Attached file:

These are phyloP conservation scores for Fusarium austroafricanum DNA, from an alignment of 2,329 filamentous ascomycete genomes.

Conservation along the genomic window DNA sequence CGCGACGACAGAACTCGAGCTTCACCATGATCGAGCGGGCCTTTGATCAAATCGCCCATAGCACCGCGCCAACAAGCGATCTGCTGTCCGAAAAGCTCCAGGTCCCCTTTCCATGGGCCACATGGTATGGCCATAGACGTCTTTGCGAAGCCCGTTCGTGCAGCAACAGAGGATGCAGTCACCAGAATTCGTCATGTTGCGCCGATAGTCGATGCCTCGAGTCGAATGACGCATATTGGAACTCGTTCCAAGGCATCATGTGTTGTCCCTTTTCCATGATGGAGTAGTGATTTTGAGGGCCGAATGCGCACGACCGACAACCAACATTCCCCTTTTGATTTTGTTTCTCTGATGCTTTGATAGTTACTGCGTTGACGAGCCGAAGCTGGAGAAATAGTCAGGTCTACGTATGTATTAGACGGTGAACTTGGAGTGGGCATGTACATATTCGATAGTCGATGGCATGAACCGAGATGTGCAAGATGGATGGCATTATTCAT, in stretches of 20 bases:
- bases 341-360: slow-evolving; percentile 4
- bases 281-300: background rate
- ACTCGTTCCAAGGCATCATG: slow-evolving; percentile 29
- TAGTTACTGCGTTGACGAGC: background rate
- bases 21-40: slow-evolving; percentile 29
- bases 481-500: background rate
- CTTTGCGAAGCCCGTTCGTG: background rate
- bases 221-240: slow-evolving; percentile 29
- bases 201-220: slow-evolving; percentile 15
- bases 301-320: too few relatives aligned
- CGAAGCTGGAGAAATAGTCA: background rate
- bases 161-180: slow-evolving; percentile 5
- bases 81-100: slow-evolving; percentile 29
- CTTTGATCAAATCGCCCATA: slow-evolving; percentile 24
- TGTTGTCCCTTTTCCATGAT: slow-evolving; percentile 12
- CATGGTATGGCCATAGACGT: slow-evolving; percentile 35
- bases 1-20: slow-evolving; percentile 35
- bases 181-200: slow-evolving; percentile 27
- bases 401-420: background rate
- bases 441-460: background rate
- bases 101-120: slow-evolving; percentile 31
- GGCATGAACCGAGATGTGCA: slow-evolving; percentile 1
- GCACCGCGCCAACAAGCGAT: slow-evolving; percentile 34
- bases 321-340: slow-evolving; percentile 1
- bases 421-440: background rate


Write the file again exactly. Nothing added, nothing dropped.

These are phyloP conservation scores for Fusarium austroafricanum DNA, from an alignment of 2,329 filamentous ascomycete genomes.

Conservation along the genomic window DNA sequence CGCGACGACAGAACTCGAGCTTCACCATGATCGAGCGGGCCTTTGATCAAATCGCCCATAGCACCGCGCCAACAAGCGATCTGCTGTCCGAAAAGCTCCAGGTCCCCTTTCCATGGGCCACATGGTATGGCCATAGACGTCTTTGCGAAGCCCGTTCGTGCAGCAACAGAGGATGCAGTCACCAGAATTCGTCATGTTGCGCCGATAGTCGATGCCTCGAGTCGAATGACGCATATTGGAACTCGTTCCAAGGCATCATGTGTTGTCCCTTTTCCATGATGGAGTAGTGATTTTGAGGGCCGAATGCGCACGACCGACAACCAACATTCCCCTTTTGATTTTGTTTCTCTGATGCTTTGATAGTTACTGCGTTGACGAGCCGAAGCTGGAGAAATAGTCAGGTCTACGTATGTATTAGACGGTGAACTTGGAGTGGGCATGTACATATTCGATAGTCGATGGCATGAACCGAGATGTGCAAGATGGATGGCATTATTCAT, in stretches of 20 bases:
- bases 341-360: slow-evolving; percentile 4
- bases 281-300: background rate
- ACTCGTTCCAAGGCATCATG: slow-evolving; percentile 29
- TAGTTACTGCGTTGACGAGC: background rate
- bases 21-40: slow-evolving; percentile 29
- bases 481-500: background rate
- CTTTGCGAAGCCCGTTCGTG: background rate
- bases 221-240: slow-evolving; percentile 29
- bases 201-220: slow-evolving; percentile 15
- bases 301-320: too few relatives aligned
- CGAAGCTGGAGAAATAGTCA: background rate
- bases 161-180: slow-evolving; percentile 5
- bases 81-100: slow-evolving; percentile 29
- CTTTGATCAAATCGCCCATA: slow-evolving; percentile 24
- TGTTGTCCCTTTTCCATGAT: slow-evolving; percentile 12
- CATGGTATGGCCATAGACGT: slow-evolving; percentile 35
- bases 1-20: slow-evolving; percentile 35
- bases 181-200: slow-evolving; percentile 27
- bases 401-420: background rate
- bases 441-460: background rate
- bases 101-120: slow-evolving; percentile 31
- GGCATGAACCGAGATGTGCA: slow-evolving; percentile 1
- GCACCGCGCCAACAAGCGAT: slow-evolving; percentile 34
- bases 321-340: slow-evolving; percentile 1
- bases 421-440: background rate